Chuck Bonham, director of the California Department of Fish and Wildlife Services, glances at a diagram showing the water flow into and out of the Sacramento-San Joaquin Delta, during a news conference at the Capitol in Sacramento, Calif., Thursday, March 14, 2013.
It was on this day in 1913 when William Mulholland stood at the end of the L.A. Aqueduct, bringing the end to what was a massive engineering feat that brought water from the Eastern Sierra Nevada mountains hundreds of miles to the city.
As the water began to flow into Los Angeles, he said those infamous words: "There it is, take it." The city did take it, and the more it took, the more it grew. Until the aqueduct wasn't enough.
Today, the water from the Owens Valley makes up only about a third of LA's water supply. A good portion of the rest comes from the Sacramento bay Delta through the state water project.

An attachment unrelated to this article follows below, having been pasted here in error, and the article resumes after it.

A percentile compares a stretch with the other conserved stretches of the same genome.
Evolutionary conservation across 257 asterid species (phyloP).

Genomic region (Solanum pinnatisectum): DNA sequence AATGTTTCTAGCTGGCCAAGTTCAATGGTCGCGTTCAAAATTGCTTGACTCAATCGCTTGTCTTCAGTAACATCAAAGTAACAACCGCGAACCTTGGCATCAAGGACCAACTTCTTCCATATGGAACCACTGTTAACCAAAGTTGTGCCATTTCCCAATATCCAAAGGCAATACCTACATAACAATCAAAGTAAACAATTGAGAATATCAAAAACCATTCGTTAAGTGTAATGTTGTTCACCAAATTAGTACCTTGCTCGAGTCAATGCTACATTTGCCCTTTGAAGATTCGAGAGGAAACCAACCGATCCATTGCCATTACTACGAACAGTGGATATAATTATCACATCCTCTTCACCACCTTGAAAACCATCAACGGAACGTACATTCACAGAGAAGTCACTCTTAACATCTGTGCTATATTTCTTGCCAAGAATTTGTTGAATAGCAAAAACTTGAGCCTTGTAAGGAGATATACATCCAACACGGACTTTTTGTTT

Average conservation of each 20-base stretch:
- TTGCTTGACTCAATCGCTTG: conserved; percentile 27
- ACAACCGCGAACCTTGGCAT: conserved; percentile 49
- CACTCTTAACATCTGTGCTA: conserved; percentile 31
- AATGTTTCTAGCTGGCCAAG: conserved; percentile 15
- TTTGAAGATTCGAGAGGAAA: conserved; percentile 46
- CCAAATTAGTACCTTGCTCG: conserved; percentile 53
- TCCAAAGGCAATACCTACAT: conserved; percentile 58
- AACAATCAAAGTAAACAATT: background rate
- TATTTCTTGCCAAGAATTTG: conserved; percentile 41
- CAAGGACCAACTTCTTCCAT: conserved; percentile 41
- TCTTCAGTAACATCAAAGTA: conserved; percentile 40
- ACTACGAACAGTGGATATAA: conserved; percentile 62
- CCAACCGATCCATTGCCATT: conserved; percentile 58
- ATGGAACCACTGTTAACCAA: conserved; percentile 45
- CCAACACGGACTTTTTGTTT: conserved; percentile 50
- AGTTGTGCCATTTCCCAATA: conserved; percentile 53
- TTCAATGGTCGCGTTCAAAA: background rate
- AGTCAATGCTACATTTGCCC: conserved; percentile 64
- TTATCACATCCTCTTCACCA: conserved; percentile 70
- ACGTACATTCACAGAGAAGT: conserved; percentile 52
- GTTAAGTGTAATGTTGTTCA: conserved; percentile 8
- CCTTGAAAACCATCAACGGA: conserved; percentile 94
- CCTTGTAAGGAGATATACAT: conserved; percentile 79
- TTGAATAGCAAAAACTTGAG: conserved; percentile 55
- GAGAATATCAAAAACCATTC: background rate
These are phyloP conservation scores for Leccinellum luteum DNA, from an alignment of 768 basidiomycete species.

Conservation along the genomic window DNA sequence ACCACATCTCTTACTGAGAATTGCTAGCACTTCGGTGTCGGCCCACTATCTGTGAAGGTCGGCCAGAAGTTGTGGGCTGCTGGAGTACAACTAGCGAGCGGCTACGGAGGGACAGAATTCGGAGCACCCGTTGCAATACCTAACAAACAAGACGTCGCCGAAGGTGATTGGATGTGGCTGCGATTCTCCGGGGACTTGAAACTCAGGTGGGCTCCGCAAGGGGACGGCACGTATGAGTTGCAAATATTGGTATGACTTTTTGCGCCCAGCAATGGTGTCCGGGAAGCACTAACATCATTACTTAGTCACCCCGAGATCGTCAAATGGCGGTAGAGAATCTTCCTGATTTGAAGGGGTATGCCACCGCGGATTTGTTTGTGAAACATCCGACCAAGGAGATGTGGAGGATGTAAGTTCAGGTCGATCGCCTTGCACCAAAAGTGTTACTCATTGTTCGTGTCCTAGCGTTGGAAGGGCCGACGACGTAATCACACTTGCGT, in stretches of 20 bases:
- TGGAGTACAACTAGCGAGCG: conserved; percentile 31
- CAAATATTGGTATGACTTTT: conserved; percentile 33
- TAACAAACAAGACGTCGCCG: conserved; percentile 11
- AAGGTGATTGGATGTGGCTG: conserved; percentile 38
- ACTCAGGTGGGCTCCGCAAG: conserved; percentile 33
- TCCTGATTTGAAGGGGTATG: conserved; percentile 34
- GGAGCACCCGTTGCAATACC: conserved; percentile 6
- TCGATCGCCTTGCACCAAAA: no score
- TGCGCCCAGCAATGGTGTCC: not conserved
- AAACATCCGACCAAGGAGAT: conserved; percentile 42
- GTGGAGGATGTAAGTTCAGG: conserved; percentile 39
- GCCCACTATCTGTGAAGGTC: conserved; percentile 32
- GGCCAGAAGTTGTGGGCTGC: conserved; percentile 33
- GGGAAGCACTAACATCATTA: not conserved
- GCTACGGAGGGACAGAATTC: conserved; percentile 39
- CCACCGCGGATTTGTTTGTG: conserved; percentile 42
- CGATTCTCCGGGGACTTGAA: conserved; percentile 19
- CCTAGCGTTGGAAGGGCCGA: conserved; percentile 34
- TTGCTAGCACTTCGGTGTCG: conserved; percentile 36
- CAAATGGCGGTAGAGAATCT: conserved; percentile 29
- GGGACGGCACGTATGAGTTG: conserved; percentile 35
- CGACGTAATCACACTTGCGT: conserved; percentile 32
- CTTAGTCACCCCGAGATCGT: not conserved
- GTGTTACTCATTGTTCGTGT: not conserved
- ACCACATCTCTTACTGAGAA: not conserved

That source also serves millions of acres of farmland in the central valley, but aging infrastructure and concerns over environmental effects in the Delta have made it unreliable in recent years.
Governor Jerry Brown has been pushing a plan to make water supply both more reliable and more environmentally sound: The water tunnels. Here to tell us more is Lauren Sommer, environment reporter for KQED public radio in San Francisco.